What I craved immediately the episode drew to a close was to see Across the Universe again. I remembered the very same day in 1968 being a part of that movie too, but in a different context, and using songs written by those (Lennon, McCartney, Harrison) with personal knowledge of the dramatic 1960s years. So, as husband never refuses a chance to hear Beatles music, we watched our DVD once more. This is one scene from the film and aftermath of that fateful day in 1968:




Actors: Martin Luther (singing) and Jim Sturgess




POSTSCRIPT

Today, 30 April = 9th anniversary of the day Himself and I married in 2004, back in the UK. The civil ceremony was held in a room at the Town Hall of the coastal town where I then lived, and was streamed over the internet. My husband's family members, in the USA, were able to watch the proceedings over breakfast at 8am, in the UK it was 2pm. Just him, me, car driver and photographer who acted as our witnesses, that was the cast. No grand wedding, none of the usual fal-de-ral (never did go for any of that, even in my youth). The music I chose made up for other lack of grandeur:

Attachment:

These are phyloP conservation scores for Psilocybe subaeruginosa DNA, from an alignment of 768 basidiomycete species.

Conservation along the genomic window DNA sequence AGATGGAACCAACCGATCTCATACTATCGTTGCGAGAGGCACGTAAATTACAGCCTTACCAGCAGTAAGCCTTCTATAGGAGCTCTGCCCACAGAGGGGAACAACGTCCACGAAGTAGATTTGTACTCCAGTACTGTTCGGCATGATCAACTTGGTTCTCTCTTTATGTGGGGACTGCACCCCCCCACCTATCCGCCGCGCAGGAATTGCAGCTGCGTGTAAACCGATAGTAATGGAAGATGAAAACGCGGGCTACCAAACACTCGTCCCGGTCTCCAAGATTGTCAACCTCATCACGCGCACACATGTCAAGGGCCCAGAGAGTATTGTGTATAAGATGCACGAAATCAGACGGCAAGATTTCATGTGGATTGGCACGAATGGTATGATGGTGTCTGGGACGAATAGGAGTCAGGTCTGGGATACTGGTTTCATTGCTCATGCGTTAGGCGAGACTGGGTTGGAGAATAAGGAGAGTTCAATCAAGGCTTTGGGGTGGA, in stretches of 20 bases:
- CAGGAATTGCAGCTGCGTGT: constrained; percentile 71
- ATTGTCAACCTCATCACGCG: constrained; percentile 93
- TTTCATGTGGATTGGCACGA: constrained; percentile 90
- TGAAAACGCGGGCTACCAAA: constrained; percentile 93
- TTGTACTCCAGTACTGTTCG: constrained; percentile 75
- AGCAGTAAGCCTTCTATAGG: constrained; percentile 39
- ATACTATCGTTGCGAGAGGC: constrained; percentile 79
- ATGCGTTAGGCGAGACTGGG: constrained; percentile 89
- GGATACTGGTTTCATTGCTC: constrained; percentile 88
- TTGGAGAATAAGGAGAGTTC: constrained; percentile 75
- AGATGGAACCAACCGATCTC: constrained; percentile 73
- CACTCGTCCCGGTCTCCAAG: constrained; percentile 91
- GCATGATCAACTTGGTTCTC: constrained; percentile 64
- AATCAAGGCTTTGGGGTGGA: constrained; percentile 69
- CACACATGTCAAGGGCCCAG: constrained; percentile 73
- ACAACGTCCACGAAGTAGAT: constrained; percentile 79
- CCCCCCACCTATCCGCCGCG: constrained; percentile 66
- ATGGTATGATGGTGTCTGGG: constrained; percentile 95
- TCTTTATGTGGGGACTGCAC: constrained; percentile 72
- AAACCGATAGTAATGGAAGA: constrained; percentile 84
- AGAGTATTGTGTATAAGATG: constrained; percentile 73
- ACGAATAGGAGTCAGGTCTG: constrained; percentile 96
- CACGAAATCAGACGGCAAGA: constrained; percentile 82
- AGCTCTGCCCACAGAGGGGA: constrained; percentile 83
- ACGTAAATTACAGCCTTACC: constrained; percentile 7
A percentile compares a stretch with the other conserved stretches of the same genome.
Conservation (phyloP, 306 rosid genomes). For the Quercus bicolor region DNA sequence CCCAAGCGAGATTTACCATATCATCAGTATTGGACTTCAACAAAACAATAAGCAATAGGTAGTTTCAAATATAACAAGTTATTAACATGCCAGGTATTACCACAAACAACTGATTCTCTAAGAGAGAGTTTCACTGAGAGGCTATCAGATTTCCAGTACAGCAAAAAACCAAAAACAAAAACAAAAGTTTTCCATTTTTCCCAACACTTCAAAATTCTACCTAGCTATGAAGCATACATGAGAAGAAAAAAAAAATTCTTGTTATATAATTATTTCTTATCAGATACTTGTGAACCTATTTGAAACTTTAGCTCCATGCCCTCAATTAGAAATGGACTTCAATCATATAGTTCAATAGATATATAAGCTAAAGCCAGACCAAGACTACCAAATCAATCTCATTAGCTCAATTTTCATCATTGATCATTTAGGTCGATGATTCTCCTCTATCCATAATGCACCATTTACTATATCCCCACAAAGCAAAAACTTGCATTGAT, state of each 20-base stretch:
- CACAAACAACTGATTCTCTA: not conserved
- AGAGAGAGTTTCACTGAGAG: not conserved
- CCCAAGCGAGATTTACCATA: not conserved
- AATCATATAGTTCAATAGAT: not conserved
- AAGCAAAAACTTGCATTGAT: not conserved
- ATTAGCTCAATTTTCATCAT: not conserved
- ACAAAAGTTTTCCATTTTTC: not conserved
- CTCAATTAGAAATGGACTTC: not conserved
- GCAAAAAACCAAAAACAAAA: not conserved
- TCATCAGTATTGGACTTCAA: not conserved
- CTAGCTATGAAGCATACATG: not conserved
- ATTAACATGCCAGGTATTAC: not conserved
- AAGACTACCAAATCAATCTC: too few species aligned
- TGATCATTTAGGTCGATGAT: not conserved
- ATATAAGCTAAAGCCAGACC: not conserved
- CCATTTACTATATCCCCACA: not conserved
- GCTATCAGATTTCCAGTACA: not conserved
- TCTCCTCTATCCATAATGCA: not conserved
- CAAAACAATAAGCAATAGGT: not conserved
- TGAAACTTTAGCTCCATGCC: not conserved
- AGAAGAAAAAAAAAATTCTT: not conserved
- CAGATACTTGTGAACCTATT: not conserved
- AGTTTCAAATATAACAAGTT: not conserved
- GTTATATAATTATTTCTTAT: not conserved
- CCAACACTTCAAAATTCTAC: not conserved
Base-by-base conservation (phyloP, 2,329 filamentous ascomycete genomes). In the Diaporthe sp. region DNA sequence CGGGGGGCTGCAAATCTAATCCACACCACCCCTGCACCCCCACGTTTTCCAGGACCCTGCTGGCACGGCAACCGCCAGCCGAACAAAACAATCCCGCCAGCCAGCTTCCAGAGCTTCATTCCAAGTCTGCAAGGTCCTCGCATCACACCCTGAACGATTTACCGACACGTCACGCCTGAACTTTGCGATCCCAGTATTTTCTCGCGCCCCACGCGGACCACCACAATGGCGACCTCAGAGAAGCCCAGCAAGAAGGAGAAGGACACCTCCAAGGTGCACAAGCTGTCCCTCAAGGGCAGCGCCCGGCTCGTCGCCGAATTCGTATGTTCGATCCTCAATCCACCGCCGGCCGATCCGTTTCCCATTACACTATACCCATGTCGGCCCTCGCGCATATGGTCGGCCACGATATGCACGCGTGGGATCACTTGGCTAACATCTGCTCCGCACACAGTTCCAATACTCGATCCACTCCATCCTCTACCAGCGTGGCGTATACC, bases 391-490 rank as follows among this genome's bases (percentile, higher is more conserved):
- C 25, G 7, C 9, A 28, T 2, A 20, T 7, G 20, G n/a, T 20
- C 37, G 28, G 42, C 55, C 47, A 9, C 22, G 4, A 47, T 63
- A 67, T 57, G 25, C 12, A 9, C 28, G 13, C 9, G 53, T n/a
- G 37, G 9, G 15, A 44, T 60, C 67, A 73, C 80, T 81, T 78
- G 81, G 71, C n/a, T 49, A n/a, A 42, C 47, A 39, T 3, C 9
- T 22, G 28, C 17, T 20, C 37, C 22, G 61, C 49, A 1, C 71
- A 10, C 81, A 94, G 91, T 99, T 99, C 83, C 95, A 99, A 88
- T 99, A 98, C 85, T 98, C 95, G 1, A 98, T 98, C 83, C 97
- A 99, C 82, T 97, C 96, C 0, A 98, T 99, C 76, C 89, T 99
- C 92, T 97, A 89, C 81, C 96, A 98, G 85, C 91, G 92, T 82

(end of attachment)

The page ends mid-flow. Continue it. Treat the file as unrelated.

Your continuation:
Thanks for 9 lovely years....and counting, Anyjazz!

14 comments:

♥ Sonny ♥ said...


I tried watching Mad Men several times and just couldnt handle the male attitudes- though I did live thru them in my childhood:) our family was more 80's than 60's as my Mom was Pack Leader- had her own business and just The Master General type in every way, lol..

Happy Anniversary to you and AJ~!
may your love and happiness last 100 years.

Twilight said...

Sonny ~ Though I was a young adult through the 1960s I didn't ever come across the male attitudes as depicted in Mad Men - didn't mix in those kinds of circles - thank goodness! Like you, I had a strong female for a mother (and a father who adored her unconditionally). I was lucky - though sometimes I didn't think so! My compass was set by what I knew from childhood.